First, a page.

This page is likely outdated (last edited on 14 Feb 2011). Visit the new documentation for updated content.
The latest version of Mono Accessibility is 2.1, released on August 24, 2010. Get more info about this release.
Table of contents
The Mono Accessibility project enables many Windows applications to be fully accessible on Linux.
Applications based upon System.Windows.Forms can take advantage of this with no extra code, and enjoy the same level of Accessibility provided by Windows on any system Mono supports.
This is accomplished through two efforts – First, implement the managed UI Automation framework targeted towards Mono’s System.Windows.Forms project and second, implement a bridge between our UI Automation implementation and ATK, the dominant Accessibility technology on Linux.
- Make System.Windows.Forms applications accessible via ATK
- Make Silverlight applications (using Moonlight) accessible via ATK
- Allow UI Automation based Accessibility Technologies to read Linux applications built on at-spi
How do I get it?
Packages are provided for various Linux distributions, or you can build from source.
A summary of past releases are available on our Releases page.
The Mono Accessibility team is always looking for people to assist us writing code, documentation or finding and filing bugs. If you’re interested, join our mailing list, or hop in to our active IRC channel, #mono-a11y at irc.gimp.org.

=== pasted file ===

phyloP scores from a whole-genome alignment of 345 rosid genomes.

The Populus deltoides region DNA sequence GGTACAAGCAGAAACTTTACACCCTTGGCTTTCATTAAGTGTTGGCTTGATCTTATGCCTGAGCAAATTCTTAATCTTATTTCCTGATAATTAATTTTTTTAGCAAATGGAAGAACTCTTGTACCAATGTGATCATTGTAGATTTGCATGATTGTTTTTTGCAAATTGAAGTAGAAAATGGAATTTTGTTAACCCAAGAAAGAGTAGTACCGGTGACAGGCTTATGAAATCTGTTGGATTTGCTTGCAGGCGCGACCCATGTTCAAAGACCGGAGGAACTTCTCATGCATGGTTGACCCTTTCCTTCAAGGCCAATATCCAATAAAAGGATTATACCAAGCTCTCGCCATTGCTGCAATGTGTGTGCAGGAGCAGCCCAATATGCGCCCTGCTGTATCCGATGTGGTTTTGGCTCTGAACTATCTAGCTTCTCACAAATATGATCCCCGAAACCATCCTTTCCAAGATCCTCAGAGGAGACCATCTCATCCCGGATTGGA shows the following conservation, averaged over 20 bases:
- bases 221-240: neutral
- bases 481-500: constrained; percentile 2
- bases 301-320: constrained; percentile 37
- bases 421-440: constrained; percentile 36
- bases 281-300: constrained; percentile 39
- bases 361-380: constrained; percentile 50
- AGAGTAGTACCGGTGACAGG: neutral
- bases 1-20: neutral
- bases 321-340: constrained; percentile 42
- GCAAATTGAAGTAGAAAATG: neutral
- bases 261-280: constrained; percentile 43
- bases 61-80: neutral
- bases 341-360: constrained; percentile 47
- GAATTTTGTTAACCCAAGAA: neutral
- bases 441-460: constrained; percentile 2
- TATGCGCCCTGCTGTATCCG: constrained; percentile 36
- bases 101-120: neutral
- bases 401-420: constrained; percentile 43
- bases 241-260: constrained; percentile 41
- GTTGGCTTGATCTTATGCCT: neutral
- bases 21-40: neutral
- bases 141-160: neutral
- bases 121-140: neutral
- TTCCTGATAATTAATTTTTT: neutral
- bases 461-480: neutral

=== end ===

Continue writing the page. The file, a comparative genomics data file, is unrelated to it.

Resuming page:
High Level Overview
- Architecture of UI Automation on Linux
- Project Roadmap (High Level View)
- Development Schedule (Detailed View)
- Phase II Work Breakdown
- Members of the Novell UIA Team
For Team Members
- All Open UIAutomation Bugs
Development Progress (Enhancement Bugs by Control)
- Product Test Plan
- Test Progress
- Test Coding Standard
- Test Log
- Test Summary
- Bug Specification
- Testing Howto
- Strongwind Basics Tutorial
- WinForms code in Mono’s mcs project (ViewVC)
- UIAutomationWinforms project for winforms providers (ViewVC)
There is a lot of work being done in the area of accessibility and we encourage and participate in as much of that work as possible. The following is a list of organizations you should be aware of if you are interested in contributing to accessibility on Linux.
- Accessibility Working Group
- ATK/AT-SPI Special Interest Group
- ATK/AT-SPI mailing list server
- GNOME Accessibility Project with links to documentation etc.
- GNOME Accessibility-devel list - Technical discussions and patches for at-spi, gail, and ATs
- GNOME Accessibility list - Accessibility development discussion
- #a11y on irc.gimp.org
- Python Powered Accessibility
- GNOME Accessibility QA
- GNOME Accessibility slide intro
- Accessibility Interoperability Alliance (AIA) - The body maintaining the UIA specification
- openSUSE Accessibility
On November 8, 2007 Novell announced a collaborative effort with Microsoft to make this happen.